So far, Activision Blizzard has refused to met employee’s demands to chart a better future for the company. An employee group, A Better ABK, has been formed to provide their feedback to the executive team.
In other news in regards to Blizzard, the Executive Producer of Overwatch 2 is departing Blizzard this week.
Chacko Sonny, who was highly respected at Blizzard and seen as the person to chart Overwatch’s future following Jeff Kaplan’s departure, told staff in an email that he’s leaving, per Bloomberg. Sonny was perviously one the masterminds behind Call of Duty ELITE service back in 2011.
We’ll continue to update as the situation unfolds.
Activision Blizzard provides update on workplace initiatives as US government opens investigation
Activision Blizzard is now being investigated by the SEC over sexual misconduct and discrimination allegations, as fallout from initial lawsuit continues.
The fallout on Activision Blizzard over the initial revelations of workplace harassment at the company continues as the company is now facing new legal challenges from U.S government agencies.
The Wall Street Journal (WSJ) has issued a report stating that the SEC, the Securities and Exchange Committee, opened an investigation into Activision Blizzard recently over the workplace harassment and pay inequality issues.
The SEC has also subpoenaed Activision Blizzard CEO Bobby Kotick to appear in court, along with several other Activision Blizzard senior executives. Specific names beyond Kotick were not shared.
The SEC is investigating whether Activision Blizzard’s failure to provide proper information in regards to the harassment and inequality situation prior to it becoming public via the California state lawsuit on July 21, 2021 caused investors to lose money over a drop in the company’s stock prices.
The WSJ states that, per documents and files they’ve reviewed, the SEC is asking for information dating back to 2019.
The agency is specifically inquiring about the communications of senior executives over the harassment and diversity situation and what decisions were made at that time.
Activision Blizzard’s Chief Communications Officer, Helaine Klasky, confirmed to WSJ that the SEC is investigating the company and confirmed they are cooperating with the SEC.
In addition to the SEC, the WSJ reports that the Equal Employment Opportunity Commission has been investigating Activision Blizzard separately since May 2020 over workplace misconduct and discrimination.
Per reports, Activision Blizzard and the agency are in talks over a settlement agreement which would see the company pay millions of dollars in fines.
Activision Blizzard has been under fire since the California DEFH lawsuit came to light on July 21, 2021.
Employees of the company formed a group, known as A Better ABK, to list their demands and how they want to proceed forward with the company, following a company wide walkout in July. So far, the company’s executives have not met their demands.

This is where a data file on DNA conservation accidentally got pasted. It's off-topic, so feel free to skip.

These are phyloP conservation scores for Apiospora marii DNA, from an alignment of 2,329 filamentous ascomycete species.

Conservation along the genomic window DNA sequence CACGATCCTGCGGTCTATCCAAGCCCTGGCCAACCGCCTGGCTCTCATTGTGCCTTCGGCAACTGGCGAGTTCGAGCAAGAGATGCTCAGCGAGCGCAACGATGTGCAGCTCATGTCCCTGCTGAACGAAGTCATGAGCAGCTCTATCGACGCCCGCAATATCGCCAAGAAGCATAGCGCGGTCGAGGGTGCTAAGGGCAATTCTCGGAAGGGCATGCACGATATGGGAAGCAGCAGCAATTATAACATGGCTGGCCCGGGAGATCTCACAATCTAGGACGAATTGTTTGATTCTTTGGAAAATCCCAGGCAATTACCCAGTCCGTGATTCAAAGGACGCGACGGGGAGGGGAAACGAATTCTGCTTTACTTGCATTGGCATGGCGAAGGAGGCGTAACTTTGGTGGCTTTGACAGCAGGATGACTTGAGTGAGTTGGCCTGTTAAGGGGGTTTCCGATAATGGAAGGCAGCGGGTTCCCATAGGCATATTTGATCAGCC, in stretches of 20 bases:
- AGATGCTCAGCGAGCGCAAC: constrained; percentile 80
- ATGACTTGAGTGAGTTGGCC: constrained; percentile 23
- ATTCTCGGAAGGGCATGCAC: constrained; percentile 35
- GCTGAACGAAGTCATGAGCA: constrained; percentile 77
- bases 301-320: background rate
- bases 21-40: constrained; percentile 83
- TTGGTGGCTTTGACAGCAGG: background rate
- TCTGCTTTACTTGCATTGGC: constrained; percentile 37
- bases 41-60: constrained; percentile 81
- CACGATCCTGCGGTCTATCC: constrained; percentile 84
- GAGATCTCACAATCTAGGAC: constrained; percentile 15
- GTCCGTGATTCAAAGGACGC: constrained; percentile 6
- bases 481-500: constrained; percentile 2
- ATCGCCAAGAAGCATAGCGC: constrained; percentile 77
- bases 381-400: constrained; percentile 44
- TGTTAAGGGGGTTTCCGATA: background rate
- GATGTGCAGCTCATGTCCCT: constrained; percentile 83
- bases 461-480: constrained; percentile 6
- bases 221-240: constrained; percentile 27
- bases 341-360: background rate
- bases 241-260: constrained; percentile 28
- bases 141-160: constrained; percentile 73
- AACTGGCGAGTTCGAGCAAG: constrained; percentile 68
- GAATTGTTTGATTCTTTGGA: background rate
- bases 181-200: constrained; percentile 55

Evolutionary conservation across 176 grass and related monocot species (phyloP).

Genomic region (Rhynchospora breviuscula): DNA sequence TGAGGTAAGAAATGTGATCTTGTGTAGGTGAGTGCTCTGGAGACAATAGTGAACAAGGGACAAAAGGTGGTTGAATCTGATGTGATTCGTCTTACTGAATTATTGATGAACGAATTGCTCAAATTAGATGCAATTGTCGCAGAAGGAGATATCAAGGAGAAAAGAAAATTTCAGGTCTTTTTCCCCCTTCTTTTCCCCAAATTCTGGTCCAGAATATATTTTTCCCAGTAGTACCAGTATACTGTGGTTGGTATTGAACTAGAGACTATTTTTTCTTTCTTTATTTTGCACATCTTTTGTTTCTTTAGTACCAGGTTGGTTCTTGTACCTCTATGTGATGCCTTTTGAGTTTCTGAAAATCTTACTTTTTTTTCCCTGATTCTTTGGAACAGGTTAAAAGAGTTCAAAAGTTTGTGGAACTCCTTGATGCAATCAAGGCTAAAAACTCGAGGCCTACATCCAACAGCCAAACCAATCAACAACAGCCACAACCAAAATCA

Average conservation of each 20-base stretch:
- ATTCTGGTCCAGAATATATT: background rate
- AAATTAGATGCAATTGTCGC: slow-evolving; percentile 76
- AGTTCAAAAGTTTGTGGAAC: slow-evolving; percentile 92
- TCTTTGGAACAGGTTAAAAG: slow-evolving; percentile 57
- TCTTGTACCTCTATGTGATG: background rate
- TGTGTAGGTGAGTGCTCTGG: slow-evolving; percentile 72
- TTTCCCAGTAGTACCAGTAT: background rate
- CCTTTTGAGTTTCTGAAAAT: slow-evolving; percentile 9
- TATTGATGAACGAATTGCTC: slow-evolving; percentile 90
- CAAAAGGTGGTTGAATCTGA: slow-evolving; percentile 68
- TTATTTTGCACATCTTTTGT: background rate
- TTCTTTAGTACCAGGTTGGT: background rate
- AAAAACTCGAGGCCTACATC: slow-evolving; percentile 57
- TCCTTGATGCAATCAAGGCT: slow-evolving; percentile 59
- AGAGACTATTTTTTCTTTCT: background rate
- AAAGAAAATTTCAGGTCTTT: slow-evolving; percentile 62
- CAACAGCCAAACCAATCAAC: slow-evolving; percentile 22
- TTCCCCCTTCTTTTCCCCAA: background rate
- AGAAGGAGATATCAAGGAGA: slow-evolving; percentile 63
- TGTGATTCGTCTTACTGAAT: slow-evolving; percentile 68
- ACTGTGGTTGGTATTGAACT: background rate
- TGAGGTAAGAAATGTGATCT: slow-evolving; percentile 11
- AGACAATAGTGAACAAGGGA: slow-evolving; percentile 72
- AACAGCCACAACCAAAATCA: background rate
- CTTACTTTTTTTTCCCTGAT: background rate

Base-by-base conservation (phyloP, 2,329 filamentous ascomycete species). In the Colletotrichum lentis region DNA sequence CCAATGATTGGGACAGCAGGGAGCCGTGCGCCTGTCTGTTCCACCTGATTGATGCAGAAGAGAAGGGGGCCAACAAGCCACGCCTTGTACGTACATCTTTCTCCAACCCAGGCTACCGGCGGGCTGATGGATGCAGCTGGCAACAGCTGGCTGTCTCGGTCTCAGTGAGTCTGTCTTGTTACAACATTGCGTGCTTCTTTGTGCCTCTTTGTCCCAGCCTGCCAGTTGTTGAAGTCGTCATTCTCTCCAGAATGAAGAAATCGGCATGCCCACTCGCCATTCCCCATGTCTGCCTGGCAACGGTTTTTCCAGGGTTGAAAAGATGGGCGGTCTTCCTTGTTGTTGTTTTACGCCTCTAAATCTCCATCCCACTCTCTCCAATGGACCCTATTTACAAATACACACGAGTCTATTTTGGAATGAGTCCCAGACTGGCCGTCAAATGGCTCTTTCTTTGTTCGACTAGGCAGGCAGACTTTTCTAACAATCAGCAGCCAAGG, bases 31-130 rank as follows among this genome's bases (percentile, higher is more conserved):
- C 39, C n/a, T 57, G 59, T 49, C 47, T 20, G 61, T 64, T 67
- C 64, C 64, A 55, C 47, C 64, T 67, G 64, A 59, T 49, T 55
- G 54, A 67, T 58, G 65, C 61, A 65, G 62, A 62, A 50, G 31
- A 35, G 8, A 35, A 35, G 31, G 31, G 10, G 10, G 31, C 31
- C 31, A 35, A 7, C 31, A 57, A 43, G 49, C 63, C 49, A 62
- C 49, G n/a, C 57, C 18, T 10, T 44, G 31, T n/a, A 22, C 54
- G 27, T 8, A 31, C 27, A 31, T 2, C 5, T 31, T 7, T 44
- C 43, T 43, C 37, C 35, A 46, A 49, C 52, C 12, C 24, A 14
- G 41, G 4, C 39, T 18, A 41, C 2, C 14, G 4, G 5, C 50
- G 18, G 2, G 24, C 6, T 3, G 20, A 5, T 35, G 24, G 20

Activision Blizzard provides update
Since these new investigations have come to light, Activision Blizzard has issued a statement revealing some progress that the company claims to have made over the last two months.
Bobby Kotick, Chief Executive Officer of Activision Blizzard, said, “We are deeply committed to making Activision Blizzard one of the best, most inclusive places to work anywhere. There is absolutely no place anywhere in our Company for discrimination, harassment, or unequal treatment of any kind. While we continue to work in good faith with regulators to address and resolve past workplace issues, we also continue to move ahead with our own initiatives to ensure that we are the very best place to work. We remain committed to addressing all workplace issues in a forthright and prompt manner.”
Activision Blizzard confirmed investigations are underway by the SEC and the EEOC, which were reported by the WSJ. The company says that they are “cooperating” with the investigations.
Kotick also said that the Company continues to productively engage with regulators, including the U.S. Equal Employment Opportunity Commission (EEOC), the National Labor Relations Board (NLRB), and the California Department of Fair Employment and Housing (DFEH) with the goal of improving its workplace policies and procedures and ensuring compliance.
The Company is actively engaged in continued discussions with the EEOC and has cooperated with the EEOC’s investigation concerning certain employment practices. It also confirmed that it is complying with a recent U.S. Securities and Exchange Commission (SEC) subpoena issued to the Company and several current and former employees and executives regarding disclosures on employment matters and related issues. The Company is confident in its prior disclosures and is cooperating with the SEC’s investigation.
In addition, Activision Blizzard states that they have made several changes to the company and the company’s culture. They state that there have been many exits from the company and have “refreshed” their HR team.